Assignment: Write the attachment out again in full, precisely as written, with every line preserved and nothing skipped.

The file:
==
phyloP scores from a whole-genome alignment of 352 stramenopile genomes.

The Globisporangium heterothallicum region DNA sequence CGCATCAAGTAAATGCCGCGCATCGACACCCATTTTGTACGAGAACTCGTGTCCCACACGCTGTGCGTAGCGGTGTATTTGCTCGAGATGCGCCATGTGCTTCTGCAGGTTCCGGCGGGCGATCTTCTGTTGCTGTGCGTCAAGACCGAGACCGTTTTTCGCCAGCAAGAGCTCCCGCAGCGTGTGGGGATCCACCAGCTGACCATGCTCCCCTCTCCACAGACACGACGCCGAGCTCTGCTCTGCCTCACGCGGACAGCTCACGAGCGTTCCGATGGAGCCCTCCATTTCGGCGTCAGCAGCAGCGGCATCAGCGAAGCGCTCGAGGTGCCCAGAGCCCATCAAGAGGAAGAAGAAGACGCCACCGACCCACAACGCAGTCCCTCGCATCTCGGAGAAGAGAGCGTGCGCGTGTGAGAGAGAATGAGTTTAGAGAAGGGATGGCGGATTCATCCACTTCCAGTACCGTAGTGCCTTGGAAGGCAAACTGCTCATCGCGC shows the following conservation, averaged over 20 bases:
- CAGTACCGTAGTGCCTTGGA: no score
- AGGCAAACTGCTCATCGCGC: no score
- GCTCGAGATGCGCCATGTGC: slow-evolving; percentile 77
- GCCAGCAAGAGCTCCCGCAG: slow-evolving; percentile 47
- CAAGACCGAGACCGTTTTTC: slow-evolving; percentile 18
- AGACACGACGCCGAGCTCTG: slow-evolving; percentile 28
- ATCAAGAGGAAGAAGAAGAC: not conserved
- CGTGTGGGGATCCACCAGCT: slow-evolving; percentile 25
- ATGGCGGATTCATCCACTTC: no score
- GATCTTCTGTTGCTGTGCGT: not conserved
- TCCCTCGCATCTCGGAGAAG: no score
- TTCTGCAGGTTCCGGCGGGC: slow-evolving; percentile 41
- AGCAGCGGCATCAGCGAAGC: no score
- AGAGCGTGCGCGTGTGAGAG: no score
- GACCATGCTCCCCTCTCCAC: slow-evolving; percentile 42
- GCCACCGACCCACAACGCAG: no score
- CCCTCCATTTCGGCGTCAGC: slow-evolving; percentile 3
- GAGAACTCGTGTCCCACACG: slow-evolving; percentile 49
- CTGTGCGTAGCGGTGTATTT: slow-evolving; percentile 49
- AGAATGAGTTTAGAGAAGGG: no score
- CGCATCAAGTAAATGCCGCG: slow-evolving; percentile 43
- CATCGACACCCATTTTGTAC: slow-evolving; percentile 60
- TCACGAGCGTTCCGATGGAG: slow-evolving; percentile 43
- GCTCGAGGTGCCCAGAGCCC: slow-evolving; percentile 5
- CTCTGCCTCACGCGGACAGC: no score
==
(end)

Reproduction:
phyloP scores from a whole-genome alignment of 352 stramenopile genomes.

The Globisporangium heterothallicum region DNA sequence CGCATCAAGTAAATGCCGCGCATCGACACCCATTTTGTACGAGAACTCGTGTCCCACACGCTGTGCGTAGCGGTGTATTTGCTCGAGATGCGCCATGTGCTTCTGCAGGTTCCGGCGGGCGATCTTCTGTTGCTGTGCGTCAAGACCGAGACCGTTTTTCGCCAGCAAGAGCTCCCGCAGCGTGTGGGGATCCACCAGCTGACCATGCTCCCCTCTCCACAGACACGACGCCGAGCTCTGCTCTGCCTCACGCGGACAGCTCACGAGCGTTCCGATGGAGCCCTCCATTTCGGCGTCAGCAGCAGCGGCATCAGCGAAGCGCTCGAGGTGCCCAGAGCCCATCAAGAGGAAGAAGAAGACGCCACCGACCCACAACGCAGTCCCTCGCATCTCGGAGAAGAGAGCGTGCGCGTGTGAGAGAGAATGAGTTTAGAGAAGGGATGGCGGATTCATCCACTTCCAGTACCGTAGTGCCTTGGAAGGCAAACTGCTCATCGCGC shows the following conservation, averaged over 20 bases:
- CAGTACCGTAGTGCCTTGGA: no score
- AGGCAAACTGCTCATCGCGC: no score
- GCTCGAGATGCGCCATGTGC: slow-evolving; percentile 77
- GCCAGCAAGAGCTCCCGCAG: slow-evolving; percentile 47
- CAAGACCGAGACCGTTTTTC: slow-evolving; percentile 18
- AGACACGACGCCGAGCTCTG: slow-evolving; percentile 28
- ATCAAGAGGAAGAAGAAGAC: not conserved
- CGTGTGGGGATCCACCAGCT: slow-evolving; percentile 25
- ATGGCGGATTCATCCACTTC: no score
- GATCTTCTGTTGCTGTGCGT: not conserved
- TCCCTCGCATCTCGGAGAAG: no score
- TTCTGCAGGTTCCGGCGGGC: slow-evolving; percentile 41
- AGCAGCGGCATCAGCGAAGC: no score
- AGAGCGTGCGCGTGTGAGAG: no score
- GACCATGCTCCCCTCTCCAC: slow-evolving; percentile 42
- GCCACCGACCCACAACGCAG: no score
- CCCTCCATTTCGGCGTCAGC: slow-evolving; percentile 3
- GAGAACTCGTGTCCCACACG: slow-evolving; percentile 49
- CTGTGCGTAGCGGTGTATTT: slow-evolving; percentile 49
- AGAATGAGTTTAGAGAAGGG: no score
- CGCATCAAGTAAATGCCGCG: slow-evolving; percentile 43
- CATCGACACCCATTTTGTAC: slow-evolving; percentile 60
- TCACGAGCGTTCCGATGGAG: slow-evolving; percentile 43
- GCTCGAGGTGCCCAGAGCCC: slow-evolving; percentile 5
- CTCTGCCTCACGCGGACAGC: no score